On line at 35 an hour
CJohnson at law.utexas.edu
Fri Aug 24 14:00:22 PDT 2007
Elliot is available on line, http://memory.loc.gov/ammem/hlawquery.html
You can therefore search by word, find it on the page, copy
the full paragraph and edit down to two lines, without lifting your
quill pen. Finding and editing nuggets at the rate of 35 an hour means
you go back to the original sources more often and check to make sure.
Never trust a secondary source when you can collect a big sample
yourself at 35/hr You can call up the specters of Madison and
Washington by KWIC, who will talk to you on point KWIC.
Jensen, Kaminski & Saladino are good, but you
are lucky to collect 35 a day, especially if you have to hand copy and
then type the quotes. When you had to visit the individual archives,
35 nuggets a year was not bad year's work.
Law of large numbers is the best way to correct historical errors. Lots
of historians misjudgments come from trying to generalize from too few
Johnson, Really Cool Stuff: Digital Searches into the Constitutional
Period. Constitutional Commentary (Aug 2007)
2. On NC &RI. Best remedy for misinterpretation is not to exclude
evidence, but to scratch the bottom of the barrel for every available
scrap. You get judgment that Gallatin is making it up, but only with
more evidence. Since RI was the first target of the Constitution --
that despicable corner of the continent who had done more damage to the
nation than the whole state was worth (by vetoing federal tax on imports
needed to pay the war debts), I can not imagine knowing what the C was
about without knowing something about RI. The C was once a weapon in a
hard fought war, and if you do not know the battle you can not know its
Best as always.
Calvin H. Johnson
Andrews & Kurth Centennial Professor of Law
The University of Texas School of Law
727 E. Dean Keeton (26th) St.
Austin, TX 78705
(512) 232-1306 (voice)
FAX: (512) 232-2399
For reviews, chapters, discounts and news on Johnson, Righteous Anger at
the Wicked States: The Meaning of the Founders Constitution (Cambridge
University Press 2005) see
From: conlawprof-bounces at lists.ucla.edu
[mailto:conlawprof-bounces at lists.ucla.edu] On Behalf Of Jack Rakove
Sent: Friday, August 24, 2007 2:59 PM
To: conlawprof at lists.ucla.edu
Subject: Early American Voting Demographics (responding to
ProfessorRakove responding to himself)
My historian colleagues in the document-editing trade routinely wonder
(as I think Paul Finkelman recently noted) why anyone keeps citing to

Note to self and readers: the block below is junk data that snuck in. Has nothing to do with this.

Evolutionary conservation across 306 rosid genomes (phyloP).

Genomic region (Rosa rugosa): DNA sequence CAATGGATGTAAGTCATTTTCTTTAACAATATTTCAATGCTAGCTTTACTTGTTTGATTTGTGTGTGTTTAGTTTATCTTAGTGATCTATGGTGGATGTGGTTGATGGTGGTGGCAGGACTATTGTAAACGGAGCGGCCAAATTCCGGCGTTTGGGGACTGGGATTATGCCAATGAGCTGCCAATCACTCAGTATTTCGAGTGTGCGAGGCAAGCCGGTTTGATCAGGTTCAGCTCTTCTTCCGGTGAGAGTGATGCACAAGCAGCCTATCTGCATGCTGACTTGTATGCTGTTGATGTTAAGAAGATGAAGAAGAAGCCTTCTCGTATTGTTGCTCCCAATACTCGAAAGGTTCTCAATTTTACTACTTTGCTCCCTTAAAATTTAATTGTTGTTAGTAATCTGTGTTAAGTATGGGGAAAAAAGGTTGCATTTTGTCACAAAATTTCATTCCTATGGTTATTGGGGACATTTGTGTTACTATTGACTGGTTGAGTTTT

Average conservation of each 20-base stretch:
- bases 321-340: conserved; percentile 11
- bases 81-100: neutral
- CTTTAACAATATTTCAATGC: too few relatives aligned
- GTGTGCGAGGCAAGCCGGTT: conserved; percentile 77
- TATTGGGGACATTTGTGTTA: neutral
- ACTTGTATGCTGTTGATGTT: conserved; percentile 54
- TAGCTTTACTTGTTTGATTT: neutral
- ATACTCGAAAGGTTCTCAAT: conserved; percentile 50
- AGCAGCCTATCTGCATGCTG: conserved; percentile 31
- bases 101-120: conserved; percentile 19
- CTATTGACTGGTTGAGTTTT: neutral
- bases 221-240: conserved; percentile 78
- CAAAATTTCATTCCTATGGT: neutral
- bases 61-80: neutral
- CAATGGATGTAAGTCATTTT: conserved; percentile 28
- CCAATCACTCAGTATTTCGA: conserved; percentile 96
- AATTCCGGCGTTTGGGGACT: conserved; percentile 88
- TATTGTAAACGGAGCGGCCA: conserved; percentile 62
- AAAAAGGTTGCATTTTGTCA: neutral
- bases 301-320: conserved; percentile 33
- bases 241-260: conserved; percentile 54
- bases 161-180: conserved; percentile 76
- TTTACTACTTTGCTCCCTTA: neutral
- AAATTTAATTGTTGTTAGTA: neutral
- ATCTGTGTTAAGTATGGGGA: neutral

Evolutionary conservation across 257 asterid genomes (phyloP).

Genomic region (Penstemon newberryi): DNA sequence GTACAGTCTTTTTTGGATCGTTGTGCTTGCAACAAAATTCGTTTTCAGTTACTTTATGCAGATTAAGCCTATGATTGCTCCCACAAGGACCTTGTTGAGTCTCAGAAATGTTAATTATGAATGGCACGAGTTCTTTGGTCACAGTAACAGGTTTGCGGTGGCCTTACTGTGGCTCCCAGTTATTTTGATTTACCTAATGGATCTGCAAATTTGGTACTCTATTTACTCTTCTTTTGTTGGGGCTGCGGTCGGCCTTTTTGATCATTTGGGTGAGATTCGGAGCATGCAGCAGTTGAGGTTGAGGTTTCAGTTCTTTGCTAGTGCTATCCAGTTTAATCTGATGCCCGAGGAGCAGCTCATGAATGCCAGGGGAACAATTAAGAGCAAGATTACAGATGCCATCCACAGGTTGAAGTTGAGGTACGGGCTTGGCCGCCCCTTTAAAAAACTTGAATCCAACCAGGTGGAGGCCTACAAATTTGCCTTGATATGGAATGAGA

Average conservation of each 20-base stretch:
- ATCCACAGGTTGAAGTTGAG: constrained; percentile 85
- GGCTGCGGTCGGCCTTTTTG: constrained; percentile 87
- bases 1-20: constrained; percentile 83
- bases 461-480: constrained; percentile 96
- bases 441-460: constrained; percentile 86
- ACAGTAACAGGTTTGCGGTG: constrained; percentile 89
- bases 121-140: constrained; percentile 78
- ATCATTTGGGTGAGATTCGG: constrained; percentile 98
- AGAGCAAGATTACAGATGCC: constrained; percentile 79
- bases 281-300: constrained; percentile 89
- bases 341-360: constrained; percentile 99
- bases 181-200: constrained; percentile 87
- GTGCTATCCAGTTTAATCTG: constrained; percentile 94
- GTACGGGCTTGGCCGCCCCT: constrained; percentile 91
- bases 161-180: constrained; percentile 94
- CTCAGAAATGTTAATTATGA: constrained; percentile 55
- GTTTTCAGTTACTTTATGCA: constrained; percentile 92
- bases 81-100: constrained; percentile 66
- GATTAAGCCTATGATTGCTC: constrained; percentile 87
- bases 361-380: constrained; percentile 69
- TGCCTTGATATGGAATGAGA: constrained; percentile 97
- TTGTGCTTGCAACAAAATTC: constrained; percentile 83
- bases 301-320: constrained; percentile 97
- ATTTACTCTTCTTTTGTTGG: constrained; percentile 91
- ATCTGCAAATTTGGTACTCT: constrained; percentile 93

Elliot's somewhat suspect Debates when the Jensen, Kaminski & Saladino
edition of The Documentary History of Ratification is so far along.
Volume III is devoted to Delaware, New Jersey, Georgia, and Connecticut.
If there is extant material for those states, that's where to look. Or
to put it another way: Elliot, Schmelliot.
On the technical side of interpretation, I have wondered about the value
of citing to either the NC or RI debates, either in 1788 or afterward,
as evidence of original understanding or "public meaning" (whatever that
is). How could the original understanding of rejecting parties (as of
1788) be a guide to interpretation? And wouldn't any gloss derived from
the moment after the Constitution took effect be better regarded as
subsequent interpretation rather than original understanding?
Historian by day
Cubs fan all the days of my life (therefore potentially including the
messianic days as well; and for other possibilities, cf. William
Kinsella, "The Last Pennant Before Armageddon.")
Date: Thu, 23 Aug 2007 15:12:21 -0700 (PDT)
From: seth tillman <sbarretttillman at yahoo.com>
Subject: Re: Early American Voting Demographics (responding to
Just to clarify a point Professor Rakove made about Rhode Island
As I understand it, although R.I. did not "originally" call a
convention in 1788, at a time when other states did so, it did call a
ratification convention in 1790 -- after the Constitution had already
gone into effect among the ratifying states. That convention, at the
conclusion of its second session, ratified the Constitution.
The R.I. Convention's debates are not available in Elliot's Debates.
As a result many (otherwise well informed) people believe no such
debates or records have survived from R.I. until today. In fact, the
debate of the first session of the R.I. convention can be found in:
Cotner, Robert C., ed. Theodore Foster?s Minutes of the Convention Held
at South Kingstown, Rhode Island, in March, 1790, Which Failed to Adopt
the Constitution of the United States . 1929. Reprint. Freeport, NY:
Books for Libraries Press, 1970. The record of the debates, such as it
is, is not very detailed, and unfortunately, the R.I. debates are not a
treasure trove of useful tidbits for making novel arguments about
original public meaning.
My understanding is that when the Ratification Project publishes its
volume on Rhode Island, these debates will be reproduced. (For all I
know this volume is already out.)
And in the event anyone might be interested, a record of the New
Jersey convention has also survived -- another state not reported in
Elliot's Debates. But only minutes have survived, no substantive
debate. Again, not a treasure trove of useful tidbits. There are also
some records of the Vermont's 1790 ratification. I believe Elliot's
Debates does not report any Delaware or Georgia debates, and as far as I
know none now exist, but I should be very glad to hear otherwise if
anyone has different information.
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